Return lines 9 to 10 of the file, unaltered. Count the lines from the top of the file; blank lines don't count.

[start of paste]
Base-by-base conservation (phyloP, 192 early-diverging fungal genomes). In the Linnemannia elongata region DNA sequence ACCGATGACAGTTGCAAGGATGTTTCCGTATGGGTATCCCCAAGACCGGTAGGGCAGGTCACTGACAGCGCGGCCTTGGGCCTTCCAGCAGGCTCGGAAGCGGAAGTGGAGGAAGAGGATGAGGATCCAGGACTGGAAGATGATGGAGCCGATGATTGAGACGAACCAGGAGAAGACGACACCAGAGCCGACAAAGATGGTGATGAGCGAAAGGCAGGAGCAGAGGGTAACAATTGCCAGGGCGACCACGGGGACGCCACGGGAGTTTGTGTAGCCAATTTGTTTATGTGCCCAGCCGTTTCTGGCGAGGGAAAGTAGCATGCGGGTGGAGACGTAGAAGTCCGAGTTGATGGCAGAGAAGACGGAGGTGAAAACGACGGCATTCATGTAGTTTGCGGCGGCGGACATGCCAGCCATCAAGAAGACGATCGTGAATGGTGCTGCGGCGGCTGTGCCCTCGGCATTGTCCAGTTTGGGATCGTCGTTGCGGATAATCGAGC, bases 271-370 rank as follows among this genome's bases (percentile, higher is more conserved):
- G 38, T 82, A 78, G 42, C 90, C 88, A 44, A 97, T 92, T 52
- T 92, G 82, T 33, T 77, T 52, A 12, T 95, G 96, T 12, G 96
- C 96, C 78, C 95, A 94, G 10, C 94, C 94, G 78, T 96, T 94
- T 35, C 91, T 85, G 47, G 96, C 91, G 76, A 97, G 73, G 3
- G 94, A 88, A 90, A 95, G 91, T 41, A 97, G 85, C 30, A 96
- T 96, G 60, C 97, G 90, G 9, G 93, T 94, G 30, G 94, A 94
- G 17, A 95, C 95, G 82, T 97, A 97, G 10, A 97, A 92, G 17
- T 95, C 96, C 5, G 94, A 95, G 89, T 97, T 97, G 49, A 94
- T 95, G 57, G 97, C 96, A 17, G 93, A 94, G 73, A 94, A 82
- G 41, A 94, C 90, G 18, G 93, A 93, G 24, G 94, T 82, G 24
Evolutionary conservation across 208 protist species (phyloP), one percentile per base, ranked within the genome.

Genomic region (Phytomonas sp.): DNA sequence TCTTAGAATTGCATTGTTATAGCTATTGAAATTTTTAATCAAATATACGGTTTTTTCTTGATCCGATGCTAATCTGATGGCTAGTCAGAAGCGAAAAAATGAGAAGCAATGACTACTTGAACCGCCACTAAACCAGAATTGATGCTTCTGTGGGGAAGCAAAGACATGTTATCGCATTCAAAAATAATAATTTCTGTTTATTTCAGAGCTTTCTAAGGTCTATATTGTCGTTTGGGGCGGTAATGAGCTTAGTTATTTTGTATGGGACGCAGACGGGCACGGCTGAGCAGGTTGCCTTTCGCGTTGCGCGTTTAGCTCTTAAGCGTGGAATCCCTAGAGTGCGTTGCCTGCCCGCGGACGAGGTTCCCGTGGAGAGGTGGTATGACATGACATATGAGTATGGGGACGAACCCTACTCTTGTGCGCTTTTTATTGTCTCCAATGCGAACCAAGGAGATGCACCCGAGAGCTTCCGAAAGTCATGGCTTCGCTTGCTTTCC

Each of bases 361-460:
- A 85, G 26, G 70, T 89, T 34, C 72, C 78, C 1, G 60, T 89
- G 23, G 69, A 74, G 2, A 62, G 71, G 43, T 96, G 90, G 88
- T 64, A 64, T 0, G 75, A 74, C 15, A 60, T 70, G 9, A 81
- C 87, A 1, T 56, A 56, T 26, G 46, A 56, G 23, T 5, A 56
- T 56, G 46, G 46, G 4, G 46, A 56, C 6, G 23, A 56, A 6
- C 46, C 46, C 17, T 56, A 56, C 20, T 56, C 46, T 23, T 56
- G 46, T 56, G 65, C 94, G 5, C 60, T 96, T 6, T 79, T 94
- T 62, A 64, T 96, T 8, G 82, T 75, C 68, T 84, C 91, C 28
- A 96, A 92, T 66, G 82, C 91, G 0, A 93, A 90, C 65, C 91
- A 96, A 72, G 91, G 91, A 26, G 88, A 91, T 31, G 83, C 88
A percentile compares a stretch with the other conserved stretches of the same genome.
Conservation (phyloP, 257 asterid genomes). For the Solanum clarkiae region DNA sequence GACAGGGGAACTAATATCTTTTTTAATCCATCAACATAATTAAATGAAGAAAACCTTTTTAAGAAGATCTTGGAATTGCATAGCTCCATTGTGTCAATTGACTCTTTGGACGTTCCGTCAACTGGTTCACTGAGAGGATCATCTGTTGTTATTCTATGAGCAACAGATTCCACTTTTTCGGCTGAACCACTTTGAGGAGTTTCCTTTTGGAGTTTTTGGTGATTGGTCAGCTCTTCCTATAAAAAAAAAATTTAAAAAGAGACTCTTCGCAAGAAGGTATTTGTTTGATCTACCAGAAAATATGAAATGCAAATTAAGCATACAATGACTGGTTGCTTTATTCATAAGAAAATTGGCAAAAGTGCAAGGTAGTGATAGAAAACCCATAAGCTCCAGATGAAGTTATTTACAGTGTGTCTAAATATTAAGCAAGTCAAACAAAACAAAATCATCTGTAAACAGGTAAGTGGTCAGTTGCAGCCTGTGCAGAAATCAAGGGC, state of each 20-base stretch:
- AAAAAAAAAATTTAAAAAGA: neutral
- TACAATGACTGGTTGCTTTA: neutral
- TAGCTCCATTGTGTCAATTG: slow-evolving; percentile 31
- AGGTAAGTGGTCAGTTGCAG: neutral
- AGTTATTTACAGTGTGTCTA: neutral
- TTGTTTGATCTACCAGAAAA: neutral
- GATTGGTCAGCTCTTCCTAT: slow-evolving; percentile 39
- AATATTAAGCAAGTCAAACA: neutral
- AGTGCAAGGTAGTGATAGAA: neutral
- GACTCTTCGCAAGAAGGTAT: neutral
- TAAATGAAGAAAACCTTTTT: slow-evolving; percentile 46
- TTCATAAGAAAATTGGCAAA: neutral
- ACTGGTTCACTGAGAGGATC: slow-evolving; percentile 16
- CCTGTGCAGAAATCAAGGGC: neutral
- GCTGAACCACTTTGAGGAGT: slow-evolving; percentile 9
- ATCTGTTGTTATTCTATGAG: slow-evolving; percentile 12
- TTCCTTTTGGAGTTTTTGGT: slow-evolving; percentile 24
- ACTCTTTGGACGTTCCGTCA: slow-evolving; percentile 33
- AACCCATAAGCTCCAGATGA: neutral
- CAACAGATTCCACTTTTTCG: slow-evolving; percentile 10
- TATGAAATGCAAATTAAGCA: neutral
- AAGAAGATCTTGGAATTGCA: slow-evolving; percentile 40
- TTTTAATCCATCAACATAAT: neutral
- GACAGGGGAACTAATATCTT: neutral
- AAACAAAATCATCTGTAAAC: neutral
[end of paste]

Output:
- T 95, C 96, C 5, G 94, A 95, G 89, T 97, T 97, G 49, A 94
- T 95, G 57, G 97, C 96, A 17, G 93, A 94, G 73, A 94, A 82